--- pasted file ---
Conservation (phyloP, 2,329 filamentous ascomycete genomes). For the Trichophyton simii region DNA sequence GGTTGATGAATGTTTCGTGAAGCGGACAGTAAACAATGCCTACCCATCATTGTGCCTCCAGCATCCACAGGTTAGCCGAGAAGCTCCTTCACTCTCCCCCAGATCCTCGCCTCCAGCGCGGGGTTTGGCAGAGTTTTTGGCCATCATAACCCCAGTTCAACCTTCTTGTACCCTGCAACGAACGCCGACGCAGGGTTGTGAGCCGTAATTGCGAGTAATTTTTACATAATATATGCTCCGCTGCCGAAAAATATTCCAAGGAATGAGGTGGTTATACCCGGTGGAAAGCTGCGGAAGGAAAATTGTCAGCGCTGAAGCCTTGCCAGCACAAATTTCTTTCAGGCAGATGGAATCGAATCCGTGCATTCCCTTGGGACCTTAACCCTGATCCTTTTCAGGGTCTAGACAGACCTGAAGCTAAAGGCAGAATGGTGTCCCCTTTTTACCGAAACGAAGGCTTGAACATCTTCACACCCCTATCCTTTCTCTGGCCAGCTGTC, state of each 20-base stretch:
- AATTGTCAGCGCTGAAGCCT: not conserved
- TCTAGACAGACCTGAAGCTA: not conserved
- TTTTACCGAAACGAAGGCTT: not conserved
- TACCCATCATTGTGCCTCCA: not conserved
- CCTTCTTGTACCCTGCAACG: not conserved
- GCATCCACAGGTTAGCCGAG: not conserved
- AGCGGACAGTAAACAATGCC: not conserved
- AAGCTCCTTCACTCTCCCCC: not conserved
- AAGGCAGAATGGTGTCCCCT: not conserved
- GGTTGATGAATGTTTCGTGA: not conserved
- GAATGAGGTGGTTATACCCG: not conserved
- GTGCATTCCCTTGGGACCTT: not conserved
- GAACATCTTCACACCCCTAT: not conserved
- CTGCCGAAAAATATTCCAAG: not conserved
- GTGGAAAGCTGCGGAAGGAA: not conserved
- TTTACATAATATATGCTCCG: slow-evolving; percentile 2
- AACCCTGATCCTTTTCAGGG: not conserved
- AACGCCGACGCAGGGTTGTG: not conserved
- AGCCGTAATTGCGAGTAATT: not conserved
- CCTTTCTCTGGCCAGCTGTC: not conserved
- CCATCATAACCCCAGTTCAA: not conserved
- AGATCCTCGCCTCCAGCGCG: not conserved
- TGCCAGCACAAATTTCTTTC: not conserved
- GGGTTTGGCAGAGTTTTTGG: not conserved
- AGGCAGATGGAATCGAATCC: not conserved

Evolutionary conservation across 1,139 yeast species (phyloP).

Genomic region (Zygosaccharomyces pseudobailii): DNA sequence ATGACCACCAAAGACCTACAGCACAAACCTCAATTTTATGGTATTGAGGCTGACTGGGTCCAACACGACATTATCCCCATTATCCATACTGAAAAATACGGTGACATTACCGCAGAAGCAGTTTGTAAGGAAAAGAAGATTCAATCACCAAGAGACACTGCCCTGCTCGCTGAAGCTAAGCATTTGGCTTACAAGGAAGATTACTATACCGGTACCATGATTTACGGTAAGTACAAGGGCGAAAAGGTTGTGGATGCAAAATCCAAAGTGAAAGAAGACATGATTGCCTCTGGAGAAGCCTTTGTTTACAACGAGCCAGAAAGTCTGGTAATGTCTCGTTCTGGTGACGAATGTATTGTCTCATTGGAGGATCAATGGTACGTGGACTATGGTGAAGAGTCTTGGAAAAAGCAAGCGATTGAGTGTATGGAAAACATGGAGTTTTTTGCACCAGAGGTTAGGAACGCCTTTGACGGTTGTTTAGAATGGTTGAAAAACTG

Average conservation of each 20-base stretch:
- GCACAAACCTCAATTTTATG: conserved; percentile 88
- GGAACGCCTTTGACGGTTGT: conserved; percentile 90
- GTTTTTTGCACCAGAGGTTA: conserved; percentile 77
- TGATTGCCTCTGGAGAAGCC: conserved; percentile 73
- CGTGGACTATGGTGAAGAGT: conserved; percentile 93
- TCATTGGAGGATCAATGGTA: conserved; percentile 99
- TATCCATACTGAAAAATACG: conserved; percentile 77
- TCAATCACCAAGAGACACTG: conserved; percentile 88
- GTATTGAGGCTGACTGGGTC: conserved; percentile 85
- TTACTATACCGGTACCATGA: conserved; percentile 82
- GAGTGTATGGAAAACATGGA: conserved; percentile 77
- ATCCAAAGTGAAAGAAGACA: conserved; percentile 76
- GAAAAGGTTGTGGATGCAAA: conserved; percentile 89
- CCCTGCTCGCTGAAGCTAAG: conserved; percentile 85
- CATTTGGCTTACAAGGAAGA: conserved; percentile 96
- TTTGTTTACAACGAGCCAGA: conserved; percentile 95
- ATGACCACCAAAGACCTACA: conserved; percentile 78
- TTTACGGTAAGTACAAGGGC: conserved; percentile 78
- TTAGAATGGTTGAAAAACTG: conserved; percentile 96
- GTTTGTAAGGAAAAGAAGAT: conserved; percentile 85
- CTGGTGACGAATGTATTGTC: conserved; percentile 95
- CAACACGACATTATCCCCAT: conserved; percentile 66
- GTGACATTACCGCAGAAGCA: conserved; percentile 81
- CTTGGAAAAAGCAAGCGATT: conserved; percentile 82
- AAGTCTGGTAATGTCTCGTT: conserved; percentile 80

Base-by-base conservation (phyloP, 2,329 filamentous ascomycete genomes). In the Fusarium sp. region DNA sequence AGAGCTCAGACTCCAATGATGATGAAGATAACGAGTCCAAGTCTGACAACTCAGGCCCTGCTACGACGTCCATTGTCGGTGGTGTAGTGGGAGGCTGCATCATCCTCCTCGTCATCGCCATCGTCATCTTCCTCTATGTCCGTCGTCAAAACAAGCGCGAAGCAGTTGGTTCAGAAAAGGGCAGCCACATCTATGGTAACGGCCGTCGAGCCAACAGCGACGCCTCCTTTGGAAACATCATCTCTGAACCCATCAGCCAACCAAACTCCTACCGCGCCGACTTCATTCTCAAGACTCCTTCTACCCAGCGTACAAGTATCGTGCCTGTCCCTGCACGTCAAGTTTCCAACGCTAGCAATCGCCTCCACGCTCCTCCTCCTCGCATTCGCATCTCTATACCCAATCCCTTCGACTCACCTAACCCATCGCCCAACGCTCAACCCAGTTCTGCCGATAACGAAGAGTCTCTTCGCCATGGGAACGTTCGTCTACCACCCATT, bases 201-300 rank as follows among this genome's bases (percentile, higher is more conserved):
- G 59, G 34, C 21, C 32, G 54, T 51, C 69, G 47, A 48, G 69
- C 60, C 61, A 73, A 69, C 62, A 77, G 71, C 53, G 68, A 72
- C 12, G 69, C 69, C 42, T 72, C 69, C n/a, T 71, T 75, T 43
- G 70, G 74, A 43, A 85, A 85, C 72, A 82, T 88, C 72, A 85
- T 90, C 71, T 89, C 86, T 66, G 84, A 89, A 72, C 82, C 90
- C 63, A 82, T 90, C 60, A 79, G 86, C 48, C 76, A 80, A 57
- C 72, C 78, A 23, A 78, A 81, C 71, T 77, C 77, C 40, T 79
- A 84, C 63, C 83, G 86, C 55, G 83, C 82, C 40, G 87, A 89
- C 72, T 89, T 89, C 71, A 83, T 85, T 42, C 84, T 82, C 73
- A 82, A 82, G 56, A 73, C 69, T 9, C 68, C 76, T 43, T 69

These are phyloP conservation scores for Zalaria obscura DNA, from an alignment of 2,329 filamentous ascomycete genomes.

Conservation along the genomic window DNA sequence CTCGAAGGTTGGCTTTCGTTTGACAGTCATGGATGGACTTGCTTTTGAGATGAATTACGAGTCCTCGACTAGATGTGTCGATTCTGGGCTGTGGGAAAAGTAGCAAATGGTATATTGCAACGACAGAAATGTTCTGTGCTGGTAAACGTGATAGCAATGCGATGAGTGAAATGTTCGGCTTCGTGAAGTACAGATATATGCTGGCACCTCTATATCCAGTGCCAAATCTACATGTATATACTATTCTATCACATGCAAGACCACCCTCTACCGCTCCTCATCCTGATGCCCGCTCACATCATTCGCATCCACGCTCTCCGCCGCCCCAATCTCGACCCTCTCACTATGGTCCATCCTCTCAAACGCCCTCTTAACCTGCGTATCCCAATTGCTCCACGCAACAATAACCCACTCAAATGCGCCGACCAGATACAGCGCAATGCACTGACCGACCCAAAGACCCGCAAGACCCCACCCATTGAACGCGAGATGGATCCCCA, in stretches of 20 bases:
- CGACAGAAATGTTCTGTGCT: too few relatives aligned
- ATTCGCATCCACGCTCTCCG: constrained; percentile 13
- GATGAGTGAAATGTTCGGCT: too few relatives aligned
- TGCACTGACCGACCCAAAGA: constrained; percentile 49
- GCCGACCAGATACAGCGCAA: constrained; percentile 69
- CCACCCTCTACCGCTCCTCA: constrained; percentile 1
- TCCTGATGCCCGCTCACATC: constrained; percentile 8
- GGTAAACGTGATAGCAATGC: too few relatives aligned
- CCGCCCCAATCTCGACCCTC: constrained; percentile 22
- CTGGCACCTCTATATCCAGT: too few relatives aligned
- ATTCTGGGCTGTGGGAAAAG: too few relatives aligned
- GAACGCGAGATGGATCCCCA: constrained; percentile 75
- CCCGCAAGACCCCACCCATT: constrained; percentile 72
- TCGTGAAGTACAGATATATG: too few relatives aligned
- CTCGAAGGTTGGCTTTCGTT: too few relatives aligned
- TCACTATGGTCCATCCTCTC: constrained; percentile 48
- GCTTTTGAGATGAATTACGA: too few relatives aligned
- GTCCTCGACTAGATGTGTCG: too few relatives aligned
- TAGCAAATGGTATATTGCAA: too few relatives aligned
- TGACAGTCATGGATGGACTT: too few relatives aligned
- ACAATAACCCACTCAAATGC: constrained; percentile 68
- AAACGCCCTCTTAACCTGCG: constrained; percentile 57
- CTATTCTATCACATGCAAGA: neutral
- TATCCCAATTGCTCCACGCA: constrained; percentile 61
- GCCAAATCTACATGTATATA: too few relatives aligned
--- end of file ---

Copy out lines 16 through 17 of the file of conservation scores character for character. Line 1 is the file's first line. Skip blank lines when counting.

- GTGGAAAGCTGCGGAAGGAA: not conserved
- TTTACATAATATATGCTCCG: slow-evolving; percentile 2